9/11 and the Need for Private Bitcoin

Bitcoin was born from the rise of the surveillance state. Let’s not let it become part of it.

Sep 13, 2021 at 5:32 p.m. UTC
Updated Sep 13, 2021 at 5:45 p.m. UTC

Daniel Kuhn is a features reporter and assistant opinion editor for CoinDesk's Layer 2. He owns BTC and ETH.

The Patriot Act was passed 45 days after 9/11. It was the first of many national security laws that expanded the U.S. government’s ability to listen in to the communications of people around the world (including all Americans). In contravention of constitutional rights, presuming guilt rather than innocence, the law turned “regular citizens into suspects,” as the American Civil Liberties Union said.

Two decades later, surveillance has become the norm. Our bodies are scanned with facial recognition, gait detection and a network of an untold number of security cameras. The same is true, and possibly worse, for our online activity. Emails can be monitored, our bank and credit records collected and normal web-surfing watched.

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It’s all part of an extrajudicial and anti-democratic infrastructure built in conjunction with the private sector. It was also the impetus for cyberpunks to start building digital tools to reclaim a bit of privacy. Bitcoin, the first cryptocurrency, was built with cash in mind. It offers users final settlement and the ability for people who don’t know one another to remain pseudonymous while they interact directly, like handing a bill to a barista, in a digital context.

But Bitcoin is far from private, and it’s getting less so every day. The growth of blockchain analytics as an industry and the expansion of “know your client” (KYC) guidelines show how crypto is absorbed easily into the surveillance state.

Developers and users must resist this where they can. And, as the cryptocurrency with the greatest chance of establishing itself as a globally accepted monetary standard untethered from governments, bitcoin must lead the way.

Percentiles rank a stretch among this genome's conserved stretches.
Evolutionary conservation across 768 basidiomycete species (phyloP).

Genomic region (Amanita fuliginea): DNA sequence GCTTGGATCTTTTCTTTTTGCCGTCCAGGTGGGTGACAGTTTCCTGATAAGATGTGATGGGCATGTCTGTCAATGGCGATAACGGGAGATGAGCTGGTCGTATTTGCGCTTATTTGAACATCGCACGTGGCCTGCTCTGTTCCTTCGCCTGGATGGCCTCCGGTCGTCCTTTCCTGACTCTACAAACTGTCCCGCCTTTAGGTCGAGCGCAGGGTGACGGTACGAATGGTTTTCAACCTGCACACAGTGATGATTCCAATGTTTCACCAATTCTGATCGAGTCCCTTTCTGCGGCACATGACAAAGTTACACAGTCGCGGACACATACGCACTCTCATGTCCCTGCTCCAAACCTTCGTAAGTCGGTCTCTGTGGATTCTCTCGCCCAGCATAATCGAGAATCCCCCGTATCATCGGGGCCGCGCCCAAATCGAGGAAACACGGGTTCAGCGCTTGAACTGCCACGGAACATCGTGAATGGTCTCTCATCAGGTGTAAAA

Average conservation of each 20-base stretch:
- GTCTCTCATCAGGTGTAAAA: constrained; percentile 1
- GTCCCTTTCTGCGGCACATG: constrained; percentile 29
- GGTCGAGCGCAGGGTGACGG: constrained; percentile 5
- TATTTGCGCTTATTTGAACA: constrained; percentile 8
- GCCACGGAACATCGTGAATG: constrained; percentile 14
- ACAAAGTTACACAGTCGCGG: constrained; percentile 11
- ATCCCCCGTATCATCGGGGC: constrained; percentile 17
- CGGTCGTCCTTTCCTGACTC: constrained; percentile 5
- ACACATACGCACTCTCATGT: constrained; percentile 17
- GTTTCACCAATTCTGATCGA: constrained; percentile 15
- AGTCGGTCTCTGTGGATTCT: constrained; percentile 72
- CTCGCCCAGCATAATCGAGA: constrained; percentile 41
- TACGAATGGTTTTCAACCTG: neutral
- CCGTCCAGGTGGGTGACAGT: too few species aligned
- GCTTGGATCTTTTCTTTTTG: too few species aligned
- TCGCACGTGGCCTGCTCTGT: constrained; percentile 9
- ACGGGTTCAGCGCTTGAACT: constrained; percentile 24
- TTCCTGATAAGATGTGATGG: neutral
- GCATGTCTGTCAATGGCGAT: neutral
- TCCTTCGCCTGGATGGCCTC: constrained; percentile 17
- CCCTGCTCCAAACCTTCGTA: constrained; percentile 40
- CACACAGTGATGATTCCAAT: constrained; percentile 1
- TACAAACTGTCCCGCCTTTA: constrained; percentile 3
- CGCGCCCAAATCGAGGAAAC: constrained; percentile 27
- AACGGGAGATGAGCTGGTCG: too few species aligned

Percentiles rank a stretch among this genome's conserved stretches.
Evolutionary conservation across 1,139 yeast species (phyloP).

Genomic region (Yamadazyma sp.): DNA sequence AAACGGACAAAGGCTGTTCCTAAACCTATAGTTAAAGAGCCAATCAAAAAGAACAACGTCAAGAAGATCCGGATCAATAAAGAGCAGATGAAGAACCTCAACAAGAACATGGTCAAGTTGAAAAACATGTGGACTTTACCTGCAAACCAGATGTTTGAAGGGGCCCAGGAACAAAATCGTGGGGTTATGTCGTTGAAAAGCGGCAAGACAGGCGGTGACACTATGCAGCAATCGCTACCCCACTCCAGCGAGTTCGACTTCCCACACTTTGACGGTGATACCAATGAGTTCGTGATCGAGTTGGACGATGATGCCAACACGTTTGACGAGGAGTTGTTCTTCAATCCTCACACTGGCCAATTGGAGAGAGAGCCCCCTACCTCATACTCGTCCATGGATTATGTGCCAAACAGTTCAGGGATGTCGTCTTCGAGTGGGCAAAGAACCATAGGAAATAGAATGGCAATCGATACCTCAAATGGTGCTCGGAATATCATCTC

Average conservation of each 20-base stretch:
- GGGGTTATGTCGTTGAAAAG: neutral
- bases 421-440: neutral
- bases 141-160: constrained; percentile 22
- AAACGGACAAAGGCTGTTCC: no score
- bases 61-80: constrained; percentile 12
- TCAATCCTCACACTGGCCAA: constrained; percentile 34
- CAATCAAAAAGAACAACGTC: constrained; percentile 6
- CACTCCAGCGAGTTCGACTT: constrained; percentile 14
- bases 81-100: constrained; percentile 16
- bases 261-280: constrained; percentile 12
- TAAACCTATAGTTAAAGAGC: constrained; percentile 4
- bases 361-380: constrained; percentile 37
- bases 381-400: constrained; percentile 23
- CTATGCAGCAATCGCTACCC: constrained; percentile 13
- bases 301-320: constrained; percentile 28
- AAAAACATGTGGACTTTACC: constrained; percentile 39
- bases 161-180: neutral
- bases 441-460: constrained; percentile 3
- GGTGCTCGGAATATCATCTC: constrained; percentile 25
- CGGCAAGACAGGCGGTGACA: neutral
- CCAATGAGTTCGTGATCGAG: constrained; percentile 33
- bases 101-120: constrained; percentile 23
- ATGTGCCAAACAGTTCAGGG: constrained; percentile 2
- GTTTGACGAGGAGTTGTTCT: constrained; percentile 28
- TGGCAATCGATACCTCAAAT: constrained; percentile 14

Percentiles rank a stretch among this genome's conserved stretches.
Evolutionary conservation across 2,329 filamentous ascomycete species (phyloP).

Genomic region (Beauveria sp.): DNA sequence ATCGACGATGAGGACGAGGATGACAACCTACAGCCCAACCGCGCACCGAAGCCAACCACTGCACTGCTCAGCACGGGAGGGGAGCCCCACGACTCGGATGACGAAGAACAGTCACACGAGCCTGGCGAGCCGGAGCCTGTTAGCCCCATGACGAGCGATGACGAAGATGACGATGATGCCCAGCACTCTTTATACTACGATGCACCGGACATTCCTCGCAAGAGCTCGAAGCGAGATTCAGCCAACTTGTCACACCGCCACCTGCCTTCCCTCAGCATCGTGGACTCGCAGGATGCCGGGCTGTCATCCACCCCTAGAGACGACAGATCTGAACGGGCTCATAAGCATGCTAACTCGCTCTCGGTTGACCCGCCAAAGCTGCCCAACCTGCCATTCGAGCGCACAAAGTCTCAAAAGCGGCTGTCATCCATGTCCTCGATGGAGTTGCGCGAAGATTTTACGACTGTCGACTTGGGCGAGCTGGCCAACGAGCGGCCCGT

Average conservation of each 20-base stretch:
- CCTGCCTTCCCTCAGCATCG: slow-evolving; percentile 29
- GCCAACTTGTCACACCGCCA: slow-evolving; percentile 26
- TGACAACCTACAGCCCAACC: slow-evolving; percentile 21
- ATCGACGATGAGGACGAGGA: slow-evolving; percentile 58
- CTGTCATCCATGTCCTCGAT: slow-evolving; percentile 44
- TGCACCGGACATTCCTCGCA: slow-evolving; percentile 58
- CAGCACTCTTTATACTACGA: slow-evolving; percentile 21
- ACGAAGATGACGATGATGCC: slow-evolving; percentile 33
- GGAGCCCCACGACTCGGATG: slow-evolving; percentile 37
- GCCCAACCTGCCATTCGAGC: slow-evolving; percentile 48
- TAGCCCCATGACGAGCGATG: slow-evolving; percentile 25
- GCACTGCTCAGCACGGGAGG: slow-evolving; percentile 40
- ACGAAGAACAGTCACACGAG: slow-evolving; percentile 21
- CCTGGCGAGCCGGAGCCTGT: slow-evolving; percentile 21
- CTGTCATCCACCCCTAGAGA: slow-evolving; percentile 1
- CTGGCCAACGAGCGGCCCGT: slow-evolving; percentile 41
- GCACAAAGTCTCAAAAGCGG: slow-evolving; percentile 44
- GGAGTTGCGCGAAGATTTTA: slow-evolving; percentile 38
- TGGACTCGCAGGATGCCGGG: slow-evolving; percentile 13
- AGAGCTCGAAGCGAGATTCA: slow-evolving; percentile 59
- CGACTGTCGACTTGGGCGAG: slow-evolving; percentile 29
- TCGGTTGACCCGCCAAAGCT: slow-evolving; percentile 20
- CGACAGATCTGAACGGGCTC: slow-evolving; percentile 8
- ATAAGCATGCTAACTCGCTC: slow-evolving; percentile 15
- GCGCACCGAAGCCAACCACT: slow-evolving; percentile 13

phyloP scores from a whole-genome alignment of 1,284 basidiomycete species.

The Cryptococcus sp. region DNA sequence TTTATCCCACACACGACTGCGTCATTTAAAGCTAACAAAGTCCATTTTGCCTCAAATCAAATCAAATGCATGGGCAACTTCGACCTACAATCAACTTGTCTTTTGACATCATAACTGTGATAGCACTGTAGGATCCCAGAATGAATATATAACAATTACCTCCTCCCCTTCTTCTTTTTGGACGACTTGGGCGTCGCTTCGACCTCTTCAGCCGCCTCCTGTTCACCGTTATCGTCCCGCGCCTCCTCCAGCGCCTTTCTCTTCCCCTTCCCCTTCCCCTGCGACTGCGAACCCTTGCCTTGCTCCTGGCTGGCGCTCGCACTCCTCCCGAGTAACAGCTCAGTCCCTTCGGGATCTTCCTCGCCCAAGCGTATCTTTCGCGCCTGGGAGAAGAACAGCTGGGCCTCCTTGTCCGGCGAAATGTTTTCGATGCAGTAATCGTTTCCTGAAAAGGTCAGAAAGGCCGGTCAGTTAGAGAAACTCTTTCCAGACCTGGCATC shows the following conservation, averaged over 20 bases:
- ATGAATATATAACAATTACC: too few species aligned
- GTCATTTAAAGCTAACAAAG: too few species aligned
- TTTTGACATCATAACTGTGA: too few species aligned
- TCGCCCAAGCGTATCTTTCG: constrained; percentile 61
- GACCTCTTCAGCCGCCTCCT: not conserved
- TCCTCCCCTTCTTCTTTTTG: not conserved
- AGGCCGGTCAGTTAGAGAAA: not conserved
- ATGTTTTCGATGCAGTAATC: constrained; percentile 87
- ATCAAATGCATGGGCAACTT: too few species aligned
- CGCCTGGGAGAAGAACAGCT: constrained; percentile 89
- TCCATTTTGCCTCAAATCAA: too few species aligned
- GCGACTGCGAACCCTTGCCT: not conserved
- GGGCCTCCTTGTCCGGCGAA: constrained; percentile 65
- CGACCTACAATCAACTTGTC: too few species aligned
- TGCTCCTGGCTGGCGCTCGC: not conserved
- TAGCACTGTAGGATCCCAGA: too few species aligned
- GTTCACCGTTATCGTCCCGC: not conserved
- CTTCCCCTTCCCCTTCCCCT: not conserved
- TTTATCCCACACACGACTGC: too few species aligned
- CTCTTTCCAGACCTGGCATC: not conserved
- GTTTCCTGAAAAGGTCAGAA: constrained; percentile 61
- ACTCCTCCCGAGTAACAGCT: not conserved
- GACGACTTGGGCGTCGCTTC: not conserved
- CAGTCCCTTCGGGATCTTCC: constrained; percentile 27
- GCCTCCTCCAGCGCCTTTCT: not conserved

Bitcoin has what’s sometimes called functional privacy. Depending on how someone acquires it, uses it and stores it, they could remain a fully pseudonymous entity – a string of alphanumeric gibberish, as far as the blockchain is concerned. Think Satoshi Nakamoto, the fabricated persona behind the Bitcoin network.

This isn’t easy. It requires people to take care at every step of the way of using bitcoin, from buying BTC from non-KYC sources to concealing its blockchain history, rather than treating it as flippantly as cash. Entrepreneur Matt Odell has a useful guide on how to use bitcoin privately.

That’s why it’s key for developers to be thinking about ways to maximize bitcoin privacy. It cannot be left to users (and certainly not exchanges) alone to preserve the cyberpunk ethos of Bitcoin.

The upcoming upgrade Taproot will expand the usability of the Bitcoin network by making it easy to create smart contracts and Lightning channels and hide them as regular transactions. This has positive privacy implications for bitcoin (though it might make things worse in the short term).

There are other crypto projects Bitcoin can learn from. There ought to be more discussion of creating natively secret transaction types that blockchains like Monero and Zcash provide. Bitcoin development is slow by intention, every upgrade or technical change comes with tradeoffs, but privacy needs to be part of the roadmap.

Some defend bitcoin from its overblown associations with the criminal underworld by noting that it’s far easier to track digital coins on a blockchain than actual coins. Let’s make bitcoin like the hard money we’re used to.

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Daniel Kuhn is a features reporter and assistant opinion editor for CoinDesk's Layer 2. He owns BTC and ETH.

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Daniel Kuhn is a features reporter and assistant opinion editor for CoinDesk's Layer 2. He owns BTC and ETH.

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